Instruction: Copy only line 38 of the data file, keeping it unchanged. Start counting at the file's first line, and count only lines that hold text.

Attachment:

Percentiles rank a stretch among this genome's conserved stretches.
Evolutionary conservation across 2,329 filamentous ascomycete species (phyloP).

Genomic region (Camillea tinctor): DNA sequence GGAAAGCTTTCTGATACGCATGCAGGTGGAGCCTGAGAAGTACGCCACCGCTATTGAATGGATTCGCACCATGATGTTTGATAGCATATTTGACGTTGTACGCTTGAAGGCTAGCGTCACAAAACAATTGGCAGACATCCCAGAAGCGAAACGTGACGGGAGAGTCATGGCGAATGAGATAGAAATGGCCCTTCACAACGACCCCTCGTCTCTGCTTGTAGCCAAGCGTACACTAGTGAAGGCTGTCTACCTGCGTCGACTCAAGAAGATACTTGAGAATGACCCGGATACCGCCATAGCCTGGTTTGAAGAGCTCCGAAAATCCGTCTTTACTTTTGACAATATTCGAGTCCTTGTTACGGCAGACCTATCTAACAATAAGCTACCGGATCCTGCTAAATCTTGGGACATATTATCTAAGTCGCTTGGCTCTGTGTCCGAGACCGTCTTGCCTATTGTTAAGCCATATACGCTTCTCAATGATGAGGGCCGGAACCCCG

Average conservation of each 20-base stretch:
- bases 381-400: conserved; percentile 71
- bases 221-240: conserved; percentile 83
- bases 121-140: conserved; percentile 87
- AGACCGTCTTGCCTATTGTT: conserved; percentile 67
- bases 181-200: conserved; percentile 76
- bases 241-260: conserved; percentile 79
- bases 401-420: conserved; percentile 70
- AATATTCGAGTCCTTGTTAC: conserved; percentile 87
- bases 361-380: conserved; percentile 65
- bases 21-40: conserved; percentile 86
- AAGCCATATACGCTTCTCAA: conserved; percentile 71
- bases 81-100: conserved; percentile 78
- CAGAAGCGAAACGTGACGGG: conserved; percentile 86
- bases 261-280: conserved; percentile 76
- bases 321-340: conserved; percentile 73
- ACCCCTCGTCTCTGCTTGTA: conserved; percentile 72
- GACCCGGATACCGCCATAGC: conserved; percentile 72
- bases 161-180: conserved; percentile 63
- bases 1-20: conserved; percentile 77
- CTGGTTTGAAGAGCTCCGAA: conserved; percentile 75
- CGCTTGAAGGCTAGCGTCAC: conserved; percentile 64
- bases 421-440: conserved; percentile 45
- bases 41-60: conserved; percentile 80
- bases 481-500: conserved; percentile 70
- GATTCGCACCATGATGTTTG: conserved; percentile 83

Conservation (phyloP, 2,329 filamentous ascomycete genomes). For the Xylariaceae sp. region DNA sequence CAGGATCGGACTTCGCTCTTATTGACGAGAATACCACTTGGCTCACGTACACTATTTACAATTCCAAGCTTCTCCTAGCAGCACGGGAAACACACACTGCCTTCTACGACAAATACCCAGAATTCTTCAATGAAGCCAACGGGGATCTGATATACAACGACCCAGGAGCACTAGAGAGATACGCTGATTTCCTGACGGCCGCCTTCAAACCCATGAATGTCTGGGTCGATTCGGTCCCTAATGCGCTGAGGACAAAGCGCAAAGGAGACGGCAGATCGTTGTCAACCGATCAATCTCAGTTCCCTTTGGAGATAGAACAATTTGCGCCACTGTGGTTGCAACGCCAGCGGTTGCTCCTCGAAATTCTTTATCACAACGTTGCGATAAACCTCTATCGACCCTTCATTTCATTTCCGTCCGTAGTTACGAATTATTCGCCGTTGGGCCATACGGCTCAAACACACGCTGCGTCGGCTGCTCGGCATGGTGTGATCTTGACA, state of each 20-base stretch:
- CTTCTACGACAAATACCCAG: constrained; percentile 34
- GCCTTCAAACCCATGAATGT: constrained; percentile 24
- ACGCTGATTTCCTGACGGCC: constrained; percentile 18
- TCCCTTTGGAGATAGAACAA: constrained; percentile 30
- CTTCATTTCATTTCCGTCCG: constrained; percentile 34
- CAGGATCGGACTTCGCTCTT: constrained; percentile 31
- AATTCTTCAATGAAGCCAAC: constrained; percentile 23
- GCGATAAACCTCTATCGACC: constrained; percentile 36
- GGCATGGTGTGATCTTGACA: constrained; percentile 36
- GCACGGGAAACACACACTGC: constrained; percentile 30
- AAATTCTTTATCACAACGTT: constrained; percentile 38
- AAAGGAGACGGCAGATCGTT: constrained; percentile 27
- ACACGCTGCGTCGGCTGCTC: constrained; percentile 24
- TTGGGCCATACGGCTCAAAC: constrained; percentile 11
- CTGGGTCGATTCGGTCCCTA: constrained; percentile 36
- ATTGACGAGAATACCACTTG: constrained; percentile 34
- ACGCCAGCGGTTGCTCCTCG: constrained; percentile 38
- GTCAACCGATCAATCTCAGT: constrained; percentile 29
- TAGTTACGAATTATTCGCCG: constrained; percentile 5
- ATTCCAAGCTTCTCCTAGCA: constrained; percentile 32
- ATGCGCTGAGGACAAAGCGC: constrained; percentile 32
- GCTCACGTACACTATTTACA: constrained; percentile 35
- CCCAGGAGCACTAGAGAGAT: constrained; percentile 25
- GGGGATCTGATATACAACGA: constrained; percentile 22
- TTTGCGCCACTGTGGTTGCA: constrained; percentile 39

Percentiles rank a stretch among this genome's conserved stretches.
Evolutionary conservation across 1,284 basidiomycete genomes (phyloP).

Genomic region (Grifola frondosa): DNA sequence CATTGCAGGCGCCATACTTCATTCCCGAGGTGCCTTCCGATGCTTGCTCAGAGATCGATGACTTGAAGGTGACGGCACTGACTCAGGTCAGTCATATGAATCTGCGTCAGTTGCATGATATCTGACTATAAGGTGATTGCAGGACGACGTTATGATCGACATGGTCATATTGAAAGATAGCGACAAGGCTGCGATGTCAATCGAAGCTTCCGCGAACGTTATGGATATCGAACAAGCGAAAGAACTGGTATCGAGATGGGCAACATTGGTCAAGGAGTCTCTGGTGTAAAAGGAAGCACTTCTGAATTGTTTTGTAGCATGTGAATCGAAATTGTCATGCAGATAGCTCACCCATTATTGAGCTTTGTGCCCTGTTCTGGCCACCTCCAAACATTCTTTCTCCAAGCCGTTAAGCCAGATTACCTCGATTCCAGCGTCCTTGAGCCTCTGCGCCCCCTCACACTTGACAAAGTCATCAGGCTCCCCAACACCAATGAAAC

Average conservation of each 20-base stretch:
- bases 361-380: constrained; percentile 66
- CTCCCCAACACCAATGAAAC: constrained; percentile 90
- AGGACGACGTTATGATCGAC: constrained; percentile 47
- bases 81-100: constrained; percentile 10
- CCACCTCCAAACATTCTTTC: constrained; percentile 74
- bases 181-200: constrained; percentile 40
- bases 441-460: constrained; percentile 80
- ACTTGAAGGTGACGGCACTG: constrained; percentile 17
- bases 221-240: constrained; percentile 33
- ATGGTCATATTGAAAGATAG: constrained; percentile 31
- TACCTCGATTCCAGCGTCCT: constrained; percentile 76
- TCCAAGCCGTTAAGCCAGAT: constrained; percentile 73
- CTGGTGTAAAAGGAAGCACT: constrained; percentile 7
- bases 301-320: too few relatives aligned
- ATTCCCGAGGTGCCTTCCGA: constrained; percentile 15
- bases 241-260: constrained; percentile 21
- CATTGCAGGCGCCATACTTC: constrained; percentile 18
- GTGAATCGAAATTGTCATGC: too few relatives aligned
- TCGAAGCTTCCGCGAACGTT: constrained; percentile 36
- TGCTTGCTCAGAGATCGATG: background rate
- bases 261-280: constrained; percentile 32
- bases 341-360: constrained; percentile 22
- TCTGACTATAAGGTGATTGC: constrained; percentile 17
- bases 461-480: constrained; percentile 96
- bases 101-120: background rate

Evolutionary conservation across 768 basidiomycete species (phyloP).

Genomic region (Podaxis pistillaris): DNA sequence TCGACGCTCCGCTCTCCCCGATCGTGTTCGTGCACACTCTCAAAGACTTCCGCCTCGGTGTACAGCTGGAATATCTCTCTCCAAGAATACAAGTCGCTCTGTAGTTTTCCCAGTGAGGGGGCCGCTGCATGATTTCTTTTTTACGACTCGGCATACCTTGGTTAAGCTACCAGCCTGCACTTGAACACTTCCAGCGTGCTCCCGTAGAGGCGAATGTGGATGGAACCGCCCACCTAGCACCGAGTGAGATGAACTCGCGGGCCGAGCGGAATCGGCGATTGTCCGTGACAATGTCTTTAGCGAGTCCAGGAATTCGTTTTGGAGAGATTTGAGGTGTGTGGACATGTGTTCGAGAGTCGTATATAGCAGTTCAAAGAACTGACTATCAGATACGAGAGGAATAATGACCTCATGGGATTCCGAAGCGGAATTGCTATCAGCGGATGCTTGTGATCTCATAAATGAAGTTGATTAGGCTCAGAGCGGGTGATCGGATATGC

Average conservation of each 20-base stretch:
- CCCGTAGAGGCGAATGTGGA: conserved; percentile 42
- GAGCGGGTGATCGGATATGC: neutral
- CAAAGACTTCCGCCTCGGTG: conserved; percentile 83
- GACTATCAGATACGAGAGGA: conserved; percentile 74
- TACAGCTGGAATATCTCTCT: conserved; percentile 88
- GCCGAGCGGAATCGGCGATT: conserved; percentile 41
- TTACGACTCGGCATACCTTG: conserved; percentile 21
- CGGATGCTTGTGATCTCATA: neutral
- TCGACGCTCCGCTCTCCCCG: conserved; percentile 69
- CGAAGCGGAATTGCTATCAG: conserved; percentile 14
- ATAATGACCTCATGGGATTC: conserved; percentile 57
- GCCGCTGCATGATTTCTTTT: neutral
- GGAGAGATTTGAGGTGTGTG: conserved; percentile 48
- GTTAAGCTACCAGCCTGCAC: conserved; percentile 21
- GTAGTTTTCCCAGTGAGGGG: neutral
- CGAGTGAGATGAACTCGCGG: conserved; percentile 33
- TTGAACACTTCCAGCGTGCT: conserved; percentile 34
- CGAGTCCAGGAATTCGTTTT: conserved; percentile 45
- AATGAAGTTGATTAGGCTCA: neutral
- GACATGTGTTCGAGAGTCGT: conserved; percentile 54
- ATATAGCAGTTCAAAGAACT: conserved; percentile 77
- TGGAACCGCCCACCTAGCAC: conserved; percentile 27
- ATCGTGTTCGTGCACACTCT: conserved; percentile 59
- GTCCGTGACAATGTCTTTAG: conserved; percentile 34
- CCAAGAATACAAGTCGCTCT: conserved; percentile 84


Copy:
- GCGATAAACCTCTATCGACC: constrained; percentile 36